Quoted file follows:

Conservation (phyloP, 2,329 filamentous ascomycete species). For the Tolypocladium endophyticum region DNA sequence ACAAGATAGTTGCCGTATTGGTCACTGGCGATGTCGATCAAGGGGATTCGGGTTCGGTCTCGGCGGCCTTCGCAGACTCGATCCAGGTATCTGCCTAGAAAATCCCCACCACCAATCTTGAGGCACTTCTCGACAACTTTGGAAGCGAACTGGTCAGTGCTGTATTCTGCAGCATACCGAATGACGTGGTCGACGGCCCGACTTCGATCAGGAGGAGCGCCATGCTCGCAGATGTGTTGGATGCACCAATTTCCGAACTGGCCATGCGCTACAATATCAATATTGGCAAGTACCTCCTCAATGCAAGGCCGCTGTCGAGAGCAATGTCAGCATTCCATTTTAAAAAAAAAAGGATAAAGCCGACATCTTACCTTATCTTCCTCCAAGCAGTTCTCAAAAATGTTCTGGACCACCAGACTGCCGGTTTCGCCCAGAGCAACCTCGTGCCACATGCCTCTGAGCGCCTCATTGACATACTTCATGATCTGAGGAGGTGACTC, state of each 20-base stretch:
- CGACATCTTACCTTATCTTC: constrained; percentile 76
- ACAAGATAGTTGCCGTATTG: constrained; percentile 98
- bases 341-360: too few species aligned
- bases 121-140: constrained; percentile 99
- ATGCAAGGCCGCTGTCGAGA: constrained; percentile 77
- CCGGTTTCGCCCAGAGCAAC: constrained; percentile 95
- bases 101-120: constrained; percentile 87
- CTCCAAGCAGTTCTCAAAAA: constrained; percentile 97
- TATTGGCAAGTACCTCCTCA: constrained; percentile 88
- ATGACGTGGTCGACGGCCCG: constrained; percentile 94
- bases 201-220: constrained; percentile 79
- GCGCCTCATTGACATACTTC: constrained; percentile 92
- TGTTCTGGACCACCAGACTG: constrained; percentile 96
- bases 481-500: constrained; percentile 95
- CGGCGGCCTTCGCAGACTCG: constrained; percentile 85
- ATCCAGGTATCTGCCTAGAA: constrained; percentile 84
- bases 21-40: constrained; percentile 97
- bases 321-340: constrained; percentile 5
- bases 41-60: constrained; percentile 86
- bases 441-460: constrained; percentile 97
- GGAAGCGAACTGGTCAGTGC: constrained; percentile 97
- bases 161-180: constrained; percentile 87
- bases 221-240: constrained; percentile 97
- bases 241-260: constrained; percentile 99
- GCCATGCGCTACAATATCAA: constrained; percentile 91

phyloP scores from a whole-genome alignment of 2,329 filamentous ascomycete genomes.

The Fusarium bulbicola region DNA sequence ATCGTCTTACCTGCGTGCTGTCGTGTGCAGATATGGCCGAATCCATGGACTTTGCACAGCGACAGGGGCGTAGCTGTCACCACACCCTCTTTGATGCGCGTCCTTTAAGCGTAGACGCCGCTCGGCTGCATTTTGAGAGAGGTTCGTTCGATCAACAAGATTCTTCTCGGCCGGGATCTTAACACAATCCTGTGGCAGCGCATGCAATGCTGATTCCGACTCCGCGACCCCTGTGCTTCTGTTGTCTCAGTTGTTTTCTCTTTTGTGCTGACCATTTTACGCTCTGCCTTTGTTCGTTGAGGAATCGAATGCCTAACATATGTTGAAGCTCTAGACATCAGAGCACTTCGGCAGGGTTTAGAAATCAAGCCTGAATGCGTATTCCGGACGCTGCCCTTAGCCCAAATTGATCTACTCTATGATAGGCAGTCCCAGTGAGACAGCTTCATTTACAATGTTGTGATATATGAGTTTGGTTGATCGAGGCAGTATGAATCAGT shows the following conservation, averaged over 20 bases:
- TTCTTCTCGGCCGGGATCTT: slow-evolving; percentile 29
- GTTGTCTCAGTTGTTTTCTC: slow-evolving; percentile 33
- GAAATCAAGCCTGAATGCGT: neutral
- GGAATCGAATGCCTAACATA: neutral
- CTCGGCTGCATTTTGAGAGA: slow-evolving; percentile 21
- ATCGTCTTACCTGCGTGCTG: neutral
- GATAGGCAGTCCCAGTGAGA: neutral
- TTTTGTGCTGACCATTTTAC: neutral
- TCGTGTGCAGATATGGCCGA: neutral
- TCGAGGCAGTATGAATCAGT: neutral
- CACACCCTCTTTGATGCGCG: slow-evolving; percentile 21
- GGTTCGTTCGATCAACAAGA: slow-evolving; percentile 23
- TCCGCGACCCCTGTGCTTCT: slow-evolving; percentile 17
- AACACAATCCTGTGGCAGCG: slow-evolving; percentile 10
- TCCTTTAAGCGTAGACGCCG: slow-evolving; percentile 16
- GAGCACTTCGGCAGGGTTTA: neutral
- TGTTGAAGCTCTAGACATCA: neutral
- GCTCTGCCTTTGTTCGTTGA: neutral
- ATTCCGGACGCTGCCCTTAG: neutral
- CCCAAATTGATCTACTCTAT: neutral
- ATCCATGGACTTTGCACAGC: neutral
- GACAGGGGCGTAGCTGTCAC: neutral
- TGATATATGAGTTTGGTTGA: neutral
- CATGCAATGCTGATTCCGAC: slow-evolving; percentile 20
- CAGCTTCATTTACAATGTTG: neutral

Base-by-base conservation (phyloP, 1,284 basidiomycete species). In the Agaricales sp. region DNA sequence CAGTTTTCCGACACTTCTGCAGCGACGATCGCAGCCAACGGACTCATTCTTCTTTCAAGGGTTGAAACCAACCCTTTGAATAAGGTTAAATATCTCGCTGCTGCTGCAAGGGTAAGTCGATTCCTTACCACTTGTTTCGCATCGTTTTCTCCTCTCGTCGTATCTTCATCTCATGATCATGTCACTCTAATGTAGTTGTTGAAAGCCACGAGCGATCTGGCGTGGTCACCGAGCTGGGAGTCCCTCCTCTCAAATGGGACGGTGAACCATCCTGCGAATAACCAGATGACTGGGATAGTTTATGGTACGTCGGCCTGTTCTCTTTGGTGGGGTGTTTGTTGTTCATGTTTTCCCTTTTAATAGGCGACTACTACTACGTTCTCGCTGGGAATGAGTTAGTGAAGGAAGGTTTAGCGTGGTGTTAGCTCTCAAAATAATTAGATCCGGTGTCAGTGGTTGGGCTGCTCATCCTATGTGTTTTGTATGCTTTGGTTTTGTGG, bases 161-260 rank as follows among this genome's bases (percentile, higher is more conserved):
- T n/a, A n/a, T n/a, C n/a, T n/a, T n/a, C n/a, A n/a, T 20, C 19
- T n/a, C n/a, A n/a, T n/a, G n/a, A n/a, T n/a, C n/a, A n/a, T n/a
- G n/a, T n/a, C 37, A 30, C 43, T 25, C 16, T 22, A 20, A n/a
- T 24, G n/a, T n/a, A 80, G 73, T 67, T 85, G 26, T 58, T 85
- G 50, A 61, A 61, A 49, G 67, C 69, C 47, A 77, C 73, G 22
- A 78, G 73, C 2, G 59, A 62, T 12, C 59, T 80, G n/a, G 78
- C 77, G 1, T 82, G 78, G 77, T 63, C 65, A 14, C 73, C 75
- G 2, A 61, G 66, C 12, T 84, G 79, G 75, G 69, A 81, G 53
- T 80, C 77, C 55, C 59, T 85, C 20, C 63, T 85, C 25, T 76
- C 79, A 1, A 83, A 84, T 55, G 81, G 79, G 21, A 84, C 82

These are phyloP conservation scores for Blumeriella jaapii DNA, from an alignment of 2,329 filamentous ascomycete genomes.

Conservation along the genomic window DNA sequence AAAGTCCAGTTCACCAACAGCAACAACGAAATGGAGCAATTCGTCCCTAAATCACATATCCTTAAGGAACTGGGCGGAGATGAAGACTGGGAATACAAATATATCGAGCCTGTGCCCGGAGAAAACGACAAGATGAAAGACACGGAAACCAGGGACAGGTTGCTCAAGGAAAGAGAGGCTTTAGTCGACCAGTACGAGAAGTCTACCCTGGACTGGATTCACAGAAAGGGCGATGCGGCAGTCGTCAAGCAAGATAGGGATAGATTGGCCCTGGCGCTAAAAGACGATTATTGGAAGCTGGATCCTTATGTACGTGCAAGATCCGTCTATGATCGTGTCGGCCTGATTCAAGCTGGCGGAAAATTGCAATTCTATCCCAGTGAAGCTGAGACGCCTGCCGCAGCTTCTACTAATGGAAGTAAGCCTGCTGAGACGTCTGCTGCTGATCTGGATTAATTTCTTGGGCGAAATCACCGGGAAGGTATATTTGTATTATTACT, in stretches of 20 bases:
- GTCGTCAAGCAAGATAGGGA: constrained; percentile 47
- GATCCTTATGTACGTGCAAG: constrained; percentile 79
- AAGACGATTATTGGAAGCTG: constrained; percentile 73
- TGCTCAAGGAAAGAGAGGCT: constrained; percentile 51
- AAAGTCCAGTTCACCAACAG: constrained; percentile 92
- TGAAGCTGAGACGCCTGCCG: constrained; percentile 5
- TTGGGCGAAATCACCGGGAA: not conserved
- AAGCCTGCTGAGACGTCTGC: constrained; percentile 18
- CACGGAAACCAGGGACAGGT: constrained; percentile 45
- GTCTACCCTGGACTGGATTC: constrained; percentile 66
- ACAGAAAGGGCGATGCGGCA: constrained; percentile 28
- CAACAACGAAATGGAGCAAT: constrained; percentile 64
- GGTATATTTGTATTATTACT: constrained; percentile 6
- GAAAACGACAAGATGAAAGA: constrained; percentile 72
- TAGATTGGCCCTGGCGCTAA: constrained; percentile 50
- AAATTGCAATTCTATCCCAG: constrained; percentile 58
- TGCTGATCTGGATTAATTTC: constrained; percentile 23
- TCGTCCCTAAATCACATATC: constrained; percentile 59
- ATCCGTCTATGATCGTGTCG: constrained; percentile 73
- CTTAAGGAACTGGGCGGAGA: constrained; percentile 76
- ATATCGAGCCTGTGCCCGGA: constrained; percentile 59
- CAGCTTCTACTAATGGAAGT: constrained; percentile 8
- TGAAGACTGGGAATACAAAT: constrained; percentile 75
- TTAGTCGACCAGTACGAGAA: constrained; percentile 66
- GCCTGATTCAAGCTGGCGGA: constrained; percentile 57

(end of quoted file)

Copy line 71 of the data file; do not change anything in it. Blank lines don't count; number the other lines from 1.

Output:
- AAAGTCCAGTTCACCAACAG: constrained; percentile 92